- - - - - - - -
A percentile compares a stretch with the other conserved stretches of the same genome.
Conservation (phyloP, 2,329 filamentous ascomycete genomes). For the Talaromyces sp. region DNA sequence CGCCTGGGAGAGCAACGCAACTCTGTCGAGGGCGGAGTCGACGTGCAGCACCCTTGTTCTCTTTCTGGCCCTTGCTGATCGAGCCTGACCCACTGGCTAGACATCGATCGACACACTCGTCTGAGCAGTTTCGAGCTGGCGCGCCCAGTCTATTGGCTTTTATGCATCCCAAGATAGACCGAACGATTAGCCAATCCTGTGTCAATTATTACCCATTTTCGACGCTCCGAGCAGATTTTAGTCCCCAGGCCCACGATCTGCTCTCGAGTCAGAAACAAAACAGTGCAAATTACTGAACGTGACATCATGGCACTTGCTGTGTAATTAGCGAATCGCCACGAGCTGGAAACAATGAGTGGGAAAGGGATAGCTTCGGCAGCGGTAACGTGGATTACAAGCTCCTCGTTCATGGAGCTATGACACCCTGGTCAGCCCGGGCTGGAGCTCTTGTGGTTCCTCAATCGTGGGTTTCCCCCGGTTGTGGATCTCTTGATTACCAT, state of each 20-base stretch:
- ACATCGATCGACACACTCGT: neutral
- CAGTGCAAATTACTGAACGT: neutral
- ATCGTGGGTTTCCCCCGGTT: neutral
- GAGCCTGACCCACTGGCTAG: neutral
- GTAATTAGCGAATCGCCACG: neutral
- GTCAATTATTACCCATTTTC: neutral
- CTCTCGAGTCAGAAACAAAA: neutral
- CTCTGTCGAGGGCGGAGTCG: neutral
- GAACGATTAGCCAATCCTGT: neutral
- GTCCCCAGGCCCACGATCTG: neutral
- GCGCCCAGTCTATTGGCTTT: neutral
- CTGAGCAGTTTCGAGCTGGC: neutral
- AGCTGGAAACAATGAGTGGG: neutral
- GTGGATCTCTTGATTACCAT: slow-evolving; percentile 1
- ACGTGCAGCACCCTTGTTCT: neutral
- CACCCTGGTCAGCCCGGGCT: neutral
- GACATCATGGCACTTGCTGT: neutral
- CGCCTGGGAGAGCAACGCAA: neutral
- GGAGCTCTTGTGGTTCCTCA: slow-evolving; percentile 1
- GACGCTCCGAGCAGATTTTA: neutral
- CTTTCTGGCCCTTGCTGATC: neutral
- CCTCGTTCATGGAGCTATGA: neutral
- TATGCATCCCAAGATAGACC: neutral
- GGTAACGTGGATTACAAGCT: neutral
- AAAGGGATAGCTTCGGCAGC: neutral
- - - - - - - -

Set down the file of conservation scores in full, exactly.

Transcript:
A percentile compares a stretch with the other conserved stretches of the same genome.
Conservation (phyloP, 2,329 filamentous ascomycete genomes). For the Talaromyces sp. region DNA sequence CGCCTGGGAGAGCAACGCAACTCTGTCGAGGGCGGAGTCGACGTGCAGCACCCTTGTTCTCTTTCTGGCCCTTGCTGATCGAGCCTGACCCACTGGCTAGACATCGATCGACACACTCGTCTGAGCAGTTTCGAGCTGGCGCGCCCAGTCTATTGGCTTTTATGCATCCCAAGATAGACCGAACGATTAGCCAATCCTGTGTCAATTATTACCCATTTTCGACGCTCCGAGCAGATTTTAGTCCCCAGGCCCACGATCTGCTCTCGAGTCAGAAACAAAACAGTGCAAATTACTGAACGTGACATCATGGCACTTGCTGTGTAATTAGCGAATCGCCACGAGCTGGAAACAATGAGTGGGAAAGGGATAGCTTCGGCAGCGGTAACGTGGATTACAAGCTCCTCGTTCATGGAGCTATGACACCCTGGTCAGCCCGGGCTGGAGCTCTTGTGGTTCCTCAATCGTGGGTTTCCCCCGGTTGTGGATCTCTTGATTACCAT, state of each 20-base stretch:
- ACATCGATCGACACACTCGT: neutral
- CAGTGCAAATTACTGAACGT: neutral
- ATCGTGGGTTTCCCCCGGTT: neutral
- GAGCCTGACCCACTGGCTAG: neutral
- GTAATTAGCGAATCGCCACG: neutral
- GTCAATTATTACCCATTTTC: neutral
- CTCTCGAGTCAGAAACAAAA: neutral
- CTCTGTCGAGGGCGGAGTCG: neutral
- GAACGATTAGCCAATCCTGT: neutral
- GTCCCCAGGCCCACGATCTG: neutral
- GCGCCCAGTCTATTGGCTTT: neutral
- CTGAGCAGTTTCGAGCTGGC: neutral
- AGCTGGAAACAATGAGTGGG: neutral
- GTGGATCTCTTGATTACCAT: slow-evolving; percentile 1
- ACGTGCAGCACCCTTGTTCT: neutral
- CACCCTGGTCAGCCCGGGCT: neutral
- GACATCATGGCACTTGCTGT: neutral
- CGCCTGGGAGAGCAACGCAA: neutral
- GGAGCTCTTGTGGTTCCTCA: slow-evolving; percentile 1
- GACGCTCCGAGCAGATTTTA: neutral
- CTTTCTGGCCCTTGCTGATC: neutral
- CCTCGTTCATGGAGCTATGA: neutral
- TATGCATCCCAAGATAGACC: neutral
- GGTAACGTGGATTACAAGCT: neutral
- AAAGGGATAGCTTCGGCAGC: neutral